1907 - 1910
1911 - 1920
1921 - 1930
1931 - 1940
1941 - 1950
1951 - 1960
1961 - 1970
1971 - 1980
1981 - 1990
1991 - 2000
2001 - Today
Thursday, Oct. 31, 1929
Billions lost before market sounds bottom
By ELMER C. WALZER
NEW YORK, Oct. 31, 1929 (UP) -- The bottom of the stock market decline in progress for more than a month has been hit, say the economists, bankers, traders and corporation heads.
The sacrifice was loss in profits running into many billions of dollars. So great has been the shearing off in values that the full scope of the shock will not be realized in its true form for many weeks.
For a time the country was stunned. Business leaders were just as nervous as were the small operators. Bankers were alarmed to the point where they publicly announced they were pooling resources to stop the break.
While the end of the liquidation appears to have been reached, there is still much to be considered before a way can be found to set the machinery of a real bull market into action again.
As the keenest observers see things now, the market will settle down to its true valuation.
That settling down process will involve bidding up of some shares and further depression of others.
The loss of billions in buying power among the ranks of small speculators may curtail operations to a considerable extent.
Once values are reached, there is the possibility of further pool manipulation, but without broad public support, operations of this character must necessarily be handled in a very careful manner, else the pool will meet with disaster.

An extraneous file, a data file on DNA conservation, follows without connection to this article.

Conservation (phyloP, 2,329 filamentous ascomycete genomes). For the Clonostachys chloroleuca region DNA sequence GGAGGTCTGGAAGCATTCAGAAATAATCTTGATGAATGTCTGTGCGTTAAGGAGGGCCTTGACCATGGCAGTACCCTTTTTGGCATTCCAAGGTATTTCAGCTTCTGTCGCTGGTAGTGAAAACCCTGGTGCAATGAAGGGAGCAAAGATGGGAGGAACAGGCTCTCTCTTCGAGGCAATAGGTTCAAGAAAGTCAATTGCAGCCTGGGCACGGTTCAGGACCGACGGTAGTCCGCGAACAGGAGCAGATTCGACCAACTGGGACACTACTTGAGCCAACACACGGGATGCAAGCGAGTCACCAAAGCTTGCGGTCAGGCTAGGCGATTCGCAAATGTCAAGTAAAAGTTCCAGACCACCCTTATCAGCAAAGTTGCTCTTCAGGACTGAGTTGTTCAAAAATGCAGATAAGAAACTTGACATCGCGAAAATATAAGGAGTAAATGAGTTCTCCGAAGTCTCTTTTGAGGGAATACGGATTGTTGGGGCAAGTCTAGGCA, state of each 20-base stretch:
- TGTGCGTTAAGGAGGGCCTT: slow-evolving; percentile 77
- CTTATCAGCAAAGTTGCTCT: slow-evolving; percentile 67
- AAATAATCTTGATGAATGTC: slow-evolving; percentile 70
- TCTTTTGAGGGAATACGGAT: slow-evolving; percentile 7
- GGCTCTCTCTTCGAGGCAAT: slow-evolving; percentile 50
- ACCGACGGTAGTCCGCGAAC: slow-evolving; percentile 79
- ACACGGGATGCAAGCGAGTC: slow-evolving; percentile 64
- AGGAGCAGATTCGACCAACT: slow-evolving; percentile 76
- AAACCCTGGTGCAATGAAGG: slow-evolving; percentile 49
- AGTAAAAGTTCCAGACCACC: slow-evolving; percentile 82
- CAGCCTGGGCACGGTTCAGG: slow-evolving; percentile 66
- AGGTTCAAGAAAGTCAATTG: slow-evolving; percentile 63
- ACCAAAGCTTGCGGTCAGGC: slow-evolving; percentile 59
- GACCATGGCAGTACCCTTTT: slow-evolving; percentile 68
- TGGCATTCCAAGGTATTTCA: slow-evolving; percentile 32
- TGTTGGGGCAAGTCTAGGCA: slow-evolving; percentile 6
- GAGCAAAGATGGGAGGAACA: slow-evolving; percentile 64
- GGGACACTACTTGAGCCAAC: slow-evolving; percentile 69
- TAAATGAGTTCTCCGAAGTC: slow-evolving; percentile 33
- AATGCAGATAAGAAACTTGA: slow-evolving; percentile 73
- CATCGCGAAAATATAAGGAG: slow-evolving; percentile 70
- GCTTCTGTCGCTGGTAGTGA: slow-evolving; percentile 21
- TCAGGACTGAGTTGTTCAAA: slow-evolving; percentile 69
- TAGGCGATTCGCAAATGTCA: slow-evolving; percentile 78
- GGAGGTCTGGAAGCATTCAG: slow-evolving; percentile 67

The notes of confidence in the statements on business by leaders in finance and industry do not take into consideration the status of the stock market.
No one argues that business has not been at record pace; nor is anyone blind to the fact that earnings this year may set new marks for many industrial corporations, railroads and utilities.
However, when the market was toppling, it was necessary to reiterate these facts to bring order out of chaos; to stem the mad selling by frenzied speculators who saw nothing but disaster ahead.
Regardless of the immediate trend of the market, the safest route just now is on the cautious side. Outright purchases of the best securities-either good stocks or bonds-and only quick turnover in the more highly speculative shares will insure against loss.
The recent breaks have brought into the buying line many who had entered the bull drive because of the high prices of stocks. These persons know nothing of the stock market. They do know that many made millions buying stocks low and selling them high.
They scan the lists and pick out the cheap stocks selling from $1 to $10 a share. It is these they can take in fairly large blocks.
Like the traders of the bull swing they do not consider the reason why the stocks are so low.
Perhaps earnings are poor. It matters not so long as the price is low.
No persuasion can keep these little fellows from taking a flyer. Their lesson is ahead. Just now, they perform the useful purpose of helping swell the buying power that is keeping the market from utter collapse thru frenzied selling.
Copyright 2007 by United Press International.